- The market price of BTC fell significantly below the realized price in November, indicating market distress and potentially signaling a major market bottom.
- The Reserve Risk indicator hit an all-time low during Q4, suggesting that bitcoin may be undervalued and approaching a major cycle bottom.
- Despite extreme market volatility, HODLer conviction continues to grow, with a record-high percentage of circulating coins not moving on-chain for more than 6 months.
- The FTX crisis played a significant role in on-chain activity during Q4, with a boost in the number of active addresses and a record-breaking volume of BTC flowing out of centralized exchanges and into self-custody wallets.
What is Bitcoin?
Bitcoin is a decentralized digital currency that operates autonomously, and is secured through Proof-of-Work consensus mechanism which requires miners to solve mathematical puzzles in order to add a new block to the blockchain and receive newly minted bitcoins as a reward.
To put in simple perspective,
Bitcoin is like a special kind of money that lives only on the internet, and it's not controlled by anyone.
To keep it safe, people who want to join the system have to do some special work by solving hard math problems. When they solve a problem, they get a reward in the form of new bitcoins.
When people use Bitcoin to buy things or send money to each other, they make a note of it on a big list called the blockchain. The blockchain keeps track of all the transactions that happen with Bitcoin, and everyone can see it.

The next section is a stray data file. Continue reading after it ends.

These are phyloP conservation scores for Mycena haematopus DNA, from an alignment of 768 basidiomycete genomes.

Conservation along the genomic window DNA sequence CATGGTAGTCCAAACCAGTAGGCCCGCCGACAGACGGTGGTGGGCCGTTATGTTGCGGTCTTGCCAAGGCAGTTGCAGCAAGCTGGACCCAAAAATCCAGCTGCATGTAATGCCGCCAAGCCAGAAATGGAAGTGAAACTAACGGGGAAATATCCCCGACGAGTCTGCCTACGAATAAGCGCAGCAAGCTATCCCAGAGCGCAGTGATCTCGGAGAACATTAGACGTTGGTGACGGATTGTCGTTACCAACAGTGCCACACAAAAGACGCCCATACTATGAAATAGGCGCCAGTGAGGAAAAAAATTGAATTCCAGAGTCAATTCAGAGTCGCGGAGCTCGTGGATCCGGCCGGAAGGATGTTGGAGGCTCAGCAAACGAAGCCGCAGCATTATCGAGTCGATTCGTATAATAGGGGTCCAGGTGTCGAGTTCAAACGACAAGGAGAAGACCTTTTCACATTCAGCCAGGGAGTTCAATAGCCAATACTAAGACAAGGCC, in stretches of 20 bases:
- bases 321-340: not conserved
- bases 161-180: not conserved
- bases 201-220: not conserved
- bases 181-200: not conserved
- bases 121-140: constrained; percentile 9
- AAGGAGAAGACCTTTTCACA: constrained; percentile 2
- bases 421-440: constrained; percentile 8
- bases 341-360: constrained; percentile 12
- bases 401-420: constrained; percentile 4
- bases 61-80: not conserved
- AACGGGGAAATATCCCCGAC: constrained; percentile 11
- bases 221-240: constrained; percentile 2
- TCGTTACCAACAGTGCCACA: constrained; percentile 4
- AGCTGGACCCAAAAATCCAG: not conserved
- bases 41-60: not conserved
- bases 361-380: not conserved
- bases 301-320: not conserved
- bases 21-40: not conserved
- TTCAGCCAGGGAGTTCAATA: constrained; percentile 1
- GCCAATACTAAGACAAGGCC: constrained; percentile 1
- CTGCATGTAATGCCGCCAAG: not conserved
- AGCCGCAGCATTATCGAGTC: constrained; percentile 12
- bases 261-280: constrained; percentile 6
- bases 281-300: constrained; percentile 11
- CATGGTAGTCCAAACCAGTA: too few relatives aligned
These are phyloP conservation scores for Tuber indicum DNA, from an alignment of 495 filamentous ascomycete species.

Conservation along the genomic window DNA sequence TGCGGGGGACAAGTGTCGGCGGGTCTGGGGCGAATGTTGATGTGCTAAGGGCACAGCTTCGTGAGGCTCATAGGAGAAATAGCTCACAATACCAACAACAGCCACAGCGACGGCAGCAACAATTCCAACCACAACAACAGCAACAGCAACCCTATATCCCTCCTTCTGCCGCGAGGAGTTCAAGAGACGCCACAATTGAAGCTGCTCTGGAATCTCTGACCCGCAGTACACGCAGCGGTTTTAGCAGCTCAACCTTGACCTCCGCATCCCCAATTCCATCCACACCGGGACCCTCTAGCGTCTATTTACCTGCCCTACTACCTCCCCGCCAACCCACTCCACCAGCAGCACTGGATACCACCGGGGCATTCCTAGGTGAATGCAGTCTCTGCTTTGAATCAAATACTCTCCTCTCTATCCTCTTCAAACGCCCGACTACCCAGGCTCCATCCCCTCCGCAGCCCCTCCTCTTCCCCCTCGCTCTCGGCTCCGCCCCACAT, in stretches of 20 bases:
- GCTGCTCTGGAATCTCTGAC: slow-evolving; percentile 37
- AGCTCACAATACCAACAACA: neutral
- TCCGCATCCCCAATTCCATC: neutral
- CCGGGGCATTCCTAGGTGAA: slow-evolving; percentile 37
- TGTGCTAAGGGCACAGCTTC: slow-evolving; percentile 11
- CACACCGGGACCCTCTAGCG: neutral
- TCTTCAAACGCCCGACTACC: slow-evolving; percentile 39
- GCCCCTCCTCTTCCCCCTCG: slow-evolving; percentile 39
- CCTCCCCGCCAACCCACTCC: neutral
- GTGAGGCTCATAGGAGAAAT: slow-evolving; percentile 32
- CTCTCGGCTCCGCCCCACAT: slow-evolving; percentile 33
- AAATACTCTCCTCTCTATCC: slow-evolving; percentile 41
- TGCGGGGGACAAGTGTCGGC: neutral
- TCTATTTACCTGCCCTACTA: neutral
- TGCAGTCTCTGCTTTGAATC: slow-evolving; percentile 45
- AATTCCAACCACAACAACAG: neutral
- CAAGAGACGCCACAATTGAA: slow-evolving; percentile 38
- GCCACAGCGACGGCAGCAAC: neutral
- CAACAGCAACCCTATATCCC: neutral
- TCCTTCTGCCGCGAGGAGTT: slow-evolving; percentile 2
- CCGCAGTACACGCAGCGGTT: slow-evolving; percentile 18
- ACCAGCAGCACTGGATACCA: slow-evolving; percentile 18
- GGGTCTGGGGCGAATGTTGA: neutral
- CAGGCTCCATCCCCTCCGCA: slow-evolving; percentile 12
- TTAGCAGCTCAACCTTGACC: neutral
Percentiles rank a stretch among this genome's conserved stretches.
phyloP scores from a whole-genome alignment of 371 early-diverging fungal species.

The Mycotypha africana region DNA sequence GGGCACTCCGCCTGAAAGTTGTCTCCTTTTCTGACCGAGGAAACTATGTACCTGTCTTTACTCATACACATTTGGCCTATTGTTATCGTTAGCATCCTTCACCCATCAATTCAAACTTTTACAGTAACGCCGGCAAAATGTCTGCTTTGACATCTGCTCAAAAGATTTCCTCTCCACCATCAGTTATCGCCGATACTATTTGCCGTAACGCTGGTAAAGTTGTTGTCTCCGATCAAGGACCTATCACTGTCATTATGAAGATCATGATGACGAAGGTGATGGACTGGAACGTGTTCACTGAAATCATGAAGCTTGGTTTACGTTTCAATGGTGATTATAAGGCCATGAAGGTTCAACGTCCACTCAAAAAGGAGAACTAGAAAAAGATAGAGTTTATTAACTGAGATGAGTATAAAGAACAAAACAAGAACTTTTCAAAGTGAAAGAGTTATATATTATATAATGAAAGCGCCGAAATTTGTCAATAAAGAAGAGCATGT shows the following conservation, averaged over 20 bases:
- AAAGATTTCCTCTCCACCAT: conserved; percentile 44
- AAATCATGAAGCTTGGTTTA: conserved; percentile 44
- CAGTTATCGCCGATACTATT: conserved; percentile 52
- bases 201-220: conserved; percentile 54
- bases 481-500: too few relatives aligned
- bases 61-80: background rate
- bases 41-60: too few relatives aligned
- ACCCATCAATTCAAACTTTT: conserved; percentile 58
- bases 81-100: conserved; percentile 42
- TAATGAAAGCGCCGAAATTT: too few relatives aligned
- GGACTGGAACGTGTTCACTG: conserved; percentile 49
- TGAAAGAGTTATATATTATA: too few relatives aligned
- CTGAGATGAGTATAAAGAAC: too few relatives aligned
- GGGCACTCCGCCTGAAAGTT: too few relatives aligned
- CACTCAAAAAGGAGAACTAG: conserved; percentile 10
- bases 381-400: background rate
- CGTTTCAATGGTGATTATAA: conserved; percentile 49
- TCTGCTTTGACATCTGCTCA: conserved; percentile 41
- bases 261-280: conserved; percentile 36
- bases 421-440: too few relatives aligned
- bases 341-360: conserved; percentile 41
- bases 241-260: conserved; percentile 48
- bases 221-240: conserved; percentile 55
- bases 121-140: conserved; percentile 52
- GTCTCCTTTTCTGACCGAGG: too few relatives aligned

Imagine you and your friends have a collection of stickers, and you want to trade them with each other. However, you don't want to rely on a central authority to keep track of who has what stickers, as you don't want them to control the trading or potentially take away your stickers.
So, you decide to use a digital ledger, like a notebook, that each of you can access and update.
In this digital notebook, you record each transaction, listing who traded what stickers with whom.
This digital notebook is similar to the blockchain, where each transaction is recorded in a decentralized and transparent way.
To secure this notebook, you and your friends have to solve a puzzle or a math problem before you can add a new transaction.
This is similar to the Proof-of-Work consensus mechanism in Bitcoin, where miners have to solve mathematical puzzles before they can add a new block to the blockchain and receive newly minted bitcoins as a reward.